Do we need a testing set?

I was listening to @ericmjl talk from PyData An Attempt At Demystifying Bayesian Deep Learning (really loved the talk by the way!) and he mentioned at the end during the comments that in a beyasian setting, we don’t need a testing set. Being very new to the bayesian world, this got me really confused. Then I read his blog post about it here where he further explain it and quote Radford M. Neal thesis.

I just wanted to start a discussion to try to better understand this. If I want to use my model to predict data, how could I evaluate how good my model is if I don’t test its performance on unseen data?


Sincerely, a confused bayesian newbie

1 Like

My impression of what Eric means is that Bayesian model does not overfit, so you don’t need a testing set to evaluate overfitting problem. However, I think this is also under some context: you can surely have overfitting problem if your model is wrongly specified. It might be a bit more meaningful to think that under similar model complexity, a Bayesian model is more robust than a Frequensitic model.
(my two cents…)


Ok so traditionally in ML you would be using either a validation set (or use cross-validation) and a final testing set. The validation set would be used to optimize the hyper-parameters of the algorithm. In the bayesian setting we basically just have the priors hyper-parameters that we might want to tune. But what you are essentially saying is that we don’t really need a validation set here because the model won’t really overfit the data?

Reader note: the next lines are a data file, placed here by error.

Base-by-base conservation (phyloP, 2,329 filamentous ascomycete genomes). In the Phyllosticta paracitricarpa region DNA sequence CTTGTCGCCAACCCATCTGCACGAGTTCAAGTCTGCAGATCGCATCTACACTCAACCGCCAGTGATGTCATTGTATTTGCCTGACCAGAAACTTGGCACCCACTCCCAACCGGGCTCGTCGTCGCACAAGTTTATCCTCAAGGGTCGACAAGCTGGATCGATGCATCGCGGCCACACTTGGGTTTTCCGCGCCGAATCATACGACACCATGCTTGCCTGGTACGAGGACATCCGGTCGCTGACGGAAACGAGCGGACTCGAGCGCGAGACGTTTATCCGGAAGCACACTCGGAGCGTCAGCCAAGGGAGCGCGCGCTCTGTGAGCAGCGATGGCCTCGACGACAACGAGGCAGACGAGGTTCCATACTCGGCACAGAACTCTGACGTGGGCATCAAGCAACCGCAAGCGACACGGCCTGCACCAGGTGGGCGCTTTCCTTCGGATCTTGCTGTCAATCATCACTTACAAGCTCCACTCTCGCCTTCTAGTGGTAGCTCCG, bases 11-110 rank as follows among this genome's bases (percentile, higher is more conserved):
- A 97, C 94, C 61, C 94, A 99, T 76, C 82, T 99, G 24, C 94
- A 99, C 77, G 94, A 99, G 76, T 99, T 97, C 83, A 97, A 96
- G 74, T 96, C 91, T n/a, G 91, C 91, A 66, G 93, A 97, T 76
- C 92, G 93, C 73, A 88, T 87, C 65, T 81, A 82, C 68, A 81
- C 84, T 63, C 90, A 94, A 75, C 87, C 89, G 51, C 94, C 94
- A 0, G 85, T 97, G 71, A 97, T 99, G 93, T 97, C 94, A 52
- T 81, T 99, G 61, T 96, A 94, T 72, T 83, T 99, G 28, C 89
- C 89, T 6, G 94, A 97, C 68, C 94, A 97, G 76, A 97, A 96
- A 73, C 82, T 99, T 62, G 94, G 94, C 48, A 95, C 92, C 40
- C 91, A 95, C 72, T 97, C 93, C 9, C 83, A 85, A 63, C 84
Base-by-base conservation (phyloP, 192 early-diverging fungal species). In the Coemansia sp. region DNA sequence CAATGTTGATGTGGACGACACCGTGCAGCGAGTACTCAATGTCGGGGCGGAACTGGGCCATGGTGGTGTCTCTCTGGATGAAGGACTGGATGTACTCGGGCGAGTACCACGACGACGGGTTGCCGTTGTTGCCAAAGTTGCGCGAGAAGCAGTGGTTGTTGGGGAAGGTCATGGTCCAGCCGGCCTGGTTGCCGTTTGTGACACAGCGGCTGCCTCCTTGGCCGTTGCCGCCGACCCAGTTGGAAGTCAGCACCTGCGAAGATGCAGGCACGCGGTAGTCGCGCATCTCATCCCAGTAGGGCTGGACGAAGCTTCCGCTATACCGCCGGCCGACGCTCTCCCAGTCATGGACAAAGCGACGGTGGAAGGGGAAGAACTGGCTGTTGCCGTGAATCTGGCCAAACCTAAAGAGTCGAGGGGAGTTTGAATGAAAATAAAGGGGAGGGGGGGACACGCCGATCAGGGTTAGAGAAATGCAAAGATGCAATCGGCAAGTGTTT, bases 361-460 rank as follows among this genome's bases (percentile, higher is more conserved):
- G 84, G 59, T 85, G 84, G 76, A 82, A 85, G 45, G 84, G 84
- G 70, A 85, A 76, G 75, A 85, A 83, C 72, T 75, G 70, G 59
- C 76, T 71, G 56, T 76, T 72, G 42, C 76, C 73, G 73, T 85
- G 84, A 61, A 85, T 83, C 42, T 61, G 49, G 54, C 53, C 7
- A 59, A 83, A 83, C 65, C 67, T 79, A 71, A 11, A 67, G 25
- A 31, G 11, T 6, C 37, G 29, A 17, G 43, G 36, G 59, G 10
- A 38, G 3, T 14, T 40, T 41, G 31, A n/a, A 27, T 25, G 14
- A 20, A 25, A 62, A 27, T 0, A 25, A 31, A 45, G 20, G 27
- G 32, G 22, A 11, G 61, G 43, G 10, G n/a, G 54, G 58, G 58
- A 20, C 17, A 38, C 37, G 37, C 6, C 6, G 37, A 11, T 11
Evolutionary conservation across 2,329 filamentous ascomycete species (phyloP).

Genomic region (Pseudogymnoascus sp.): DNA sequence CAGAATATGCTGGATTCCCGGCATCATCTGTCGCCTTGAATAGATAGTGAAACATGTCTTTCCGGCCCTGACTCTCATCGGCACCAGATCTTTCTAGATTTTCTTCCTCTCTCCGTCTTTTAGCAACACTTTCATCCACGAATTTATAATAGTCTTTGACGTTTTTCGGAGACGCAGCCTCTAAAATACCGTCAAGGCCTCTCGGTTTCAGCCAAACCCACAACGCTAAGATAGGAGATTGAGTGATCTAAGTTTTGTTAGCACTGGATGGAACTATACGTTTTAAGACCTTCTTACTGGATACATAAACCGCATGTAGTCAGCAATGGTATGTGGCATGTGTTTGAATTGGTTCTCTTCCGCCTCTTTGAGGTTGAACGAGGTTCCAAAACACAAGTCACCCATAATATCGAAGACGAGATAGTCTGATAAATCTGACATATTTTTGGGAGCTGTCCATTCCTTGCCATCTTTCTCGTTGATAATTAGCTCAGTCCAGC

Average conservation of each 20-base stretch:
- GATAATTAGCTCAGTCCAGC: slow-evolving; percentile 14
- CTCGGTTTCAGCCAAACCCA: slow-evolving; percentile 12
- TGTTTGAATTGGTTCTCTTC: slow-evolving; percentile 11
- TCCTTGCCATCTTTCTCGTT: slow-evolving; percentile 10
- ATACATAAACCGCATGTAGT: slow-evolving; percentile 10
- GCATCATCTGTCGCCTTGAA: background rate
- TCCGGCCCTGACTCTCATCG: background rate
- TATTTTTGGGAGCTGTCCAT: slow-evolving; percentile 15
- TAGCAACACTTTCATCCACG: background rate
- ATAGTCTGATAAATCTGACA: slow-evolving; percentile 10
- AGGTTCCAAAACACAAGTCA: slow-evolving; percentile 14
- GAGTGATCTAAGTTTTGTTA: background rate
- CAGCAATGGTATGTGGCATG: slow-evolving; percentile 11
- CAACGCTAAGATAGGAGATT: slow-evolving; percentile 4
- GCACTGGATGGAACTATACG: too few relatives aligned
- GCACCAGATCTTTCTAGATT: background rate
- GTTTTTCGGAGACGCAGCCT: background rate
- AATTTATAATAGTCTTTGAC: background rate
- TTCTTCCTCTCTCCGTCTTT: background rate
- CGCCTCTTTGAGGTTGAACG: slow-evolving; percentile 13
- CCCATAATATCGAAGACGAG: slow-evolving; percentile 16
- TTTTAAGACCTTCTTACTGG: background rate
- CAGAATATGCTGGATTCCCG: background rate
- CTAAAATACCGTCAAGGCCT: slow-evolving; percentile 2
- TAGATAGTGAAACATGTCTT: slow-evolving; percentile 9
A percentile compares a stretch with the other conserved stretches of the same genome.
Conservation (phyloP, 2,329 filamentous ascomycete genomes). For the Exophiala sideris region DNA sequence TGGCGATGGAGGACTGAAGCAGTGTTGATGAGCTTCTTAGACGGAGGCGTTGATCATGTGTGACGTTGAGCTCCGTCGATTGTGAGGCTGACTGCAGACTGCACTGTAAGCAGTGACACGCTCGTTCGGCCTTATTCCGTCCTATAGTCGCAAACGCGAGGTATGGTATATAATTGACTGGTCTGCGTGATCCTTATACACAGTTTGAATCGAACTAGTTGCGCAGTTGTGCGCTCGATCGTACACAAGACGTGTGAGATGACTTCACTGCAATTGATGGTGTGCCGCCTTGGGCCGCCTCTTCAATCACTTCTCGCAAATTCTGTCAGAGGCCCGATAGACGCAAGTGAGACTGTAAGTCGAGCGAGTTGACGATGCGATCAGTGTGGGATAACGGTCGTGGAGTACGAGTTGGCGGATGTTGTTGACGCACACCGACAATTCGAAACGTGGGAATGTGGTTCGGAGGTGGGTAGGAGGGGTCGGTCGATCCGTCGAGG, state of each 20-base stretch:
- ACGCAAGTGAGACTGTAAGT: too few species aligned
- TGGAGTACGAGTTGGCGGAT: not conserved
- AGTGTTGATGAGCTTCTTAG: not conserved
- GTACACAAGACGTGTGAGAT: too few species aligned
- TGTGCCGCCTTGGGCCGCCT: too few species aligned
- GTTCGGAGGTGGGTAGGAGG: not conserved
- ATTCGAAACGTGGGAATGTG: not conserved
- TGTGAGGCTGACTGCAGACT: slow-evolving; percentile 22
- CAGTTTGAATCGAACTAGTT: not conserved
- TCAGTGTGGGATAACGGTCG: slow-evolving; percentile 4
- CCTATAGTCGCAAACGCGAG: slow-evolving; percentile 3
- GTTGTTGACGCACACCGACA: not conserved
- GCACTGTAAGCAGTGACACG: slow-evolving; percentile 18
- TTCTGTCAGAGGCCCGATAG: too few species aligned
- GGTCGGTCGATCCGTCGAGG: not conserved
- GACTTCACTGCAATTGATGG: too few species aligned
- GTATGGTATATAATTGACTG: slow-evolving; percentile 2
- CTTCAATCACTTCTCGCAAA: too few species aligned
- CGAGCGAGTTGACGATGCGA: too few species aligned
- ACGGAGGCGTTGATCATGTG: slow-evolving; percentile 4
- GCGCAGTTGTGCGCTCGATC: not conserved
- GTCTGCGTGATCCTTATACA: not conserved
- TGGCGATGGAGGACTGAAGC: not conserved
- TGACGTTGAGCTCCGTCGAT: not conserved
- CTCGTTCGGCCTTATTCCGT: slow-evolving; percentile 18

Are the stats we can calculate from our traces like pymc3.stats.dic, pymc3.stats.bpic, pymc3.stats.waic, pymc3.stats.loo, can be used to evaluate the performance a model on unseen data? I know that in the frequentist setting we can’t really rely on any performance statistics calculated on the training set. Is this similar also for bayesian?


I am a big believer in cross-validation, so things like k-fold and leave-one-out cross-validation is my go-to approach. In that regards, pymc3.stats.loo might be the best metric, since it approximates the leave-one-out cross-validation score of your model. pymc3.stats.waic is also a good metric.

But ultimately, the model performance should be evaluated by whether it can predict future data.


@EtienneT, this is part of my learning journey here, so thank you for posting your question.

I remember distinctly getting a pindrop silence right after I blurted out those words, as if I had spoken some heresy. Perhaps it was the “live” nature of the situation, I didn’t communicate it as clearly as I should have.

There’s model specification uncertainty, and then there’s parameter uncertainty. When we’re evaluating a model, we’re asking two questions, sequentially:

  1. Are we certain about the model?
  2. Given that we are certain about the model, are we certain about the parameter values?

The first question is both an art and a science. A good model spec will have high concordance with what we know about how the world works. I find that difficult to quantify. For example, how would one quantify the correctness of this model w.r.t. its concordance with reality? We’re really asking a philosophical question about whether we believe in causality or not! To answer the first question, where possible and defensible, I would much prefer to inject as much knowledge about X causes Y into my model.